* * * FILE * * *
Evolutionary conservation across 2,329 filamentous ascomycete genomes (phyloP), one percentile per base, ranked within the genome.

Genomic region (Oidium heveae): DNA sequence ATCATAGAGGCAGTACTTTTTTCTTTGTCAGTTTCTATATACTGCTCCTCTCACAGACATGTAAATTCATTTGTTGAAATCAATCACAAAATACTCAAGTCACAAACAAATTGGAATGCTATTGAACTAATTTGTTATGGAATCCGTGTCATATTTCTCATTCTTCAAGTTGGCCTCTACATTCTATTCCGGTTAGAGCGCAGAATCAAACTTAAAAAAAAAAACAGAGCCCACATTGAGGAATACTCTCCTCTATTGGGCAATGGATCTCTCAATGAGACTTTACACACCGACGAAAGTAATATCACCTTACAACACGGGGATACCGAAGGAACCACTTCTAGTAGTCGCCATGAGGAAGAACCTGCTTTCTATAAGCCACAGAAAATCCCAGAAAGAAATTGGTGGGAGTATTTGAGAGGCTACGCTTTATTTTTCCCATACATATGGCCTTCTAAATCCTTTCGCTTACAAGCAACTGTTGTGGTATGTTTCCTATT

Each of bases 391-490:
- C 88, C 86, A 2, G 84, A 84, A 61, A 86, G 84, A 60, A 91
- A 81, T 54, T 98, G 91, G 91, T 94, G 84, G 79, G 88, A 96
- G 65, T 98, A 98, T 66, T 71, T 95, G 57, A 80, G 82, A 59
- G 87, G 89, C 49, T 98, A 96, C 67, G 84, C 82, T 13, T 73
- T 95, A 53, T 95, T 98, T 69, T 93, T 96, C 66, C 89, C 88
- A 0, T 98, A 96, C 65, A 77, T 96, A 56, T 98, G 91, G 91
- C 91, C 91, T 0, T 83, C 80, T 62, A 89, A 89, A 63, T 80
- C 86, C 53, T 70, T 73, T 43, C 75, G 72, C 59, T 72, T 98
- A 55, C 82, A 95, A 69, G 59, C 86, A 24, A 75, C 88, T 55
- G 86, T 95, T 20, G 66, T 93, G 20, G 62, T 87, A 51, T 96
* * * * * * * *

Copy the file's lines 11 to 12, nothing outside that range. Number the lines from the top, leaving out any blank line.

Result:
- C 86, C 53, T 70, T 73, T 43, C 75, G 72, C 59, T 72, T 98
- A 55, C 82, A 95, A 69, G 59, C 86, A 24, A 75, C 88, T 55